Understanding Service of Process in Business
Whether you’re launching a new business or hiring new personnel, service of process is a critical part of the process. It’s a critical legal process that brings an important document to the attention of an individual, business, or other entity. Service of process offers an essential safeguard to ensure essential documentation is received in a timely manner.
Service of process is closely regulated by state law, such that delivery of legal documents, documents containing orders or decisions from the court, or other vital documents are properly served on the party named in the document. To receive service of process, the party must have been appropriately identified in the document, and have the right to be served by state law.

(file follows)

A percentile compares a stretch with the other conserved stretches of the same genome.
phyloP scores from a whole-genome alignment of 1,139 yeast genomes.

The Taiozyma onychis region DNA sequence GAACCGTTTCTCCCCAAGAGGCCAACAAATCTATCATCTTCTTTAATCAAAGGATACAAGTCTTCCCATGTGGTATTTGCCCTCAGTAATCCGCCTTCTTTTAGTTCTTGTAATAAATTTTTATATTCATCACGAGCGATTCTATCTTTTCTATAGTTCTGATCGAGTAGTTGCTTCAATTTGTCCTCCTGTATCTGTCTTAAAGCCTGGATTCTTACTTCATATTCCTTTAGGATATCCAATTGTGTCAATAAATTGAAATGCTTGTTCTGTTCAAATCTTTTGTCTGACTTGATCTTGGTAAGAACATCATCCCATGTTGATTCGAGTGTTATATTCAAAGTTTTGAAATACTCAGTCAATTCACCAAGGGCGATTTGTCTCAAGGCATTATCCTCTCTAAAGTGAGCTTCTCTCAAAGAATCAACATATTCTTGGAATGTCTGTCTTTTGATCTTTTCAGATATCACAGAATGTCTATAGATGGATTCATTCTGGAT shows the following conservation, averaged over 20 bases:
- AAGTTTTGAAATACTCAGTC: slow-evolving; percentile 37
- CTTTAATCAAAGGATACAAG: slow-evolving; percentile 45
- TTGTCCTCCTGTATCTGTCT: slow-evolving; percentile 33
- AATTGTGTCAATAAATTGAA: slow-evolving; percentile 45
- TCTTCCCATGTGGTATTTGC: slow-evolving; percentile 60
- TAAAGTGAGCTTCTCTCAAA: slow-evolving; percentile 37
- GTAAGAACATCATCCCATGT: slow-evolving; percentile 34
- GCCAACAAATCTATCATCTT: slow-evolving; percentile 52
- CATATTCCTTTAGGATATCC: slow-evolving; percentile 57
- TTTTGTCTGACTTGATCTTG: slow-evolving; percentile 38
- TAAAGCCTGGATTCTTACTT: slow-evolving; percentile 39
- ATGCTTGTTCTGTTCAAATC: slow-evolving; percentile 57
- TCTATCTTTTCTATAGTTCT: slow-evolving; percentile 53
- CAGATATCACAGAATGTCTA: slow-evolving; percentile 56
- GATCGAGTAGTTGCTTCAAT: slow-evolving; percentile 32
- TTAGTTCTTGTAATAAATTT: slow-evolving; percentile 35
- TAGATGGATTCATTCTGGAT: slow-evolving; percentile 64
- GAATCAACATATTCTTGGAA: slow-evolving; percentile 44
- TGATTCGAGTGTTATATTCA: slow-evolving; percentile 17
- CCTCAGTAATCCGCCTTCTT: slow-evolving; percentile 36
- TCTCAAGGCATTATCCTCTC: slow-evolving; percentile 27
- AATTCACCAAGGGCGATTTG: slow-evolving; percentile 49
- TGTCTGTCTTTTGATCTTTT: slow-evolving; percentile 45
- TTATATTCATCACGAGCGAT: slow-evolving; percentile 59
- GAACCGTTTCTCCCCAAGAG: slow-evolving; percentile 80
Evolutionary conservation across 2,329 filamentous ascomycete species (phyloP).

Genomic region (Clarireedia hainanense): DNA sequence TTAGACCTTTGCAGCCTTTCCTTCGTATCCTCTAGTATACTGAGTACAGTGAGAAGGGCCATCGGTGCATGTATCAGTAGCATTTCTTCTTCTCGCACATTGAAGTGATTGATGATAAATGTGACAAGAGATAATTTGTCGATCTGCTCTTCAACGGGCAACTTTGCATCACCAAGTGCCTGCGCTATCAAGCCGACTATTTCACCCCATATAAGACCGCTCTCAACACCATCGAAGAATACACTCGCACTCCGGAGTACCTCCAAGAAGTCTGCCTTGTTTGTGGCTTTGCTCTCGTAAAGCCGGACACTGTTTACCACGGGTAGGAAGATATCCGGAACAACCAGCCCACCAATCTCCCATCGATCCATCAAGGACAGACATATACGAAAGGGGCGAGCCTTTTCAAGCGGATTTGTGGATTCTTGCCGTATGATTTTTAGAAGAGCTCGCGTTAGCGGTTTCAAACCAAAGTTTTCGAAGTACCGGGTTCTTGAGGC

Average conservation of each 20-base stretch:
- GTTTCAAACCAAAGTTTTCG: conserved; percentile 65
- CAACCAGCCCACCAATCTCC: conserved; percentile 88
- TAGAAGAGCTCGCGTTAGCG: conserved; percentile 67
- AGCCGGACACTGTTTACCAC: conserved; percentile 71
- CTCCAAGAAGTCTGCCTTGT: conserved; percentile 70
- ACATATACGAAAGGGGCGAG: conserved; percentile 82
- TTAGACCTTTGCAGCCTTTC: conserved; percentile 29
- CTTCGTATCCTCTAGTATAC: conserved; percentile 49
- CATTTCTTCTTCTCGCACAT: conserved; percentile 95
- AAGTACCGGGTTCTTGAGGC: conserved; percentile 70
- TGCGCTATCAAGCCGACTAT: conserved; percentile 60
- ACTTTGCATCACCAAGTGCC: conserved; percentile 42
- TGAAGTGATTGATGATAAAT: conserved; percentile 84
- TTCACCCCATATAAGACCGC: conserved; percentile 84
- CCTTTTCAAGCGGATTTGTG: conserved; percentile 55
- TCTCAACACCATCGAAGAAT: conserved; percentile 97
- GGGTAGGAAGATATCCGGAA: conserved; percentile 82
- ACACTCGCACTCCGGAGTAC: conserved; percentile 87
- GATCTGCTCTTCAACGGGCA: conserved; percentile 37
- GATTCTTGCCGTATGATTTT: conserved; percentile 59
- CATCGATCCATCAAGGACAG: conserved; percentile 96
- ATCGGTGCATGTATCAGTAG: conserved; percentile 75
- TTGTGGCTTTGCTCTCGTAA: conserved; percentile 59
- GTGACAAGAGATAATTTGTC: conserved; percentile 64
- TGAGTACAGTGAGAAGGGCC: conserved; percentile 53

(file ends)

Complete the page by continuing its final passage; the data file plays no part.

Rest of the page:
How Service of Process Works
Service of process works by ensuring legal documents and other documents are delivered to the appropriate party in a timely fashion. In order for a court to have jurisdiction over an individual or entity, documents must be served properly. Legally, service of process is generally obtained via a “registered process server” who is authorized by the court.
The registered process server will deliver the document in person, by mail, or another method as dictated by state law, and will provide a certified, notarized document indicating the service. This document is kept on file, and considered proof that the serving of process was accomplished in a timely fashion.
The Role of a Registered Agent in Service of Process
When a business is created, a company is obligated to appoint an appropriate “registered agent” to receive any service of process. This person, or business entity, serves as a de facto point of contact from which service of process notifications can be obtained and received. The registered agent is obligated to receive service of process notifications for the company, and in turn, notify the company, and provide any required documentation. They must be ready and able to accept documents during normal business hours, or as required by state and federal law.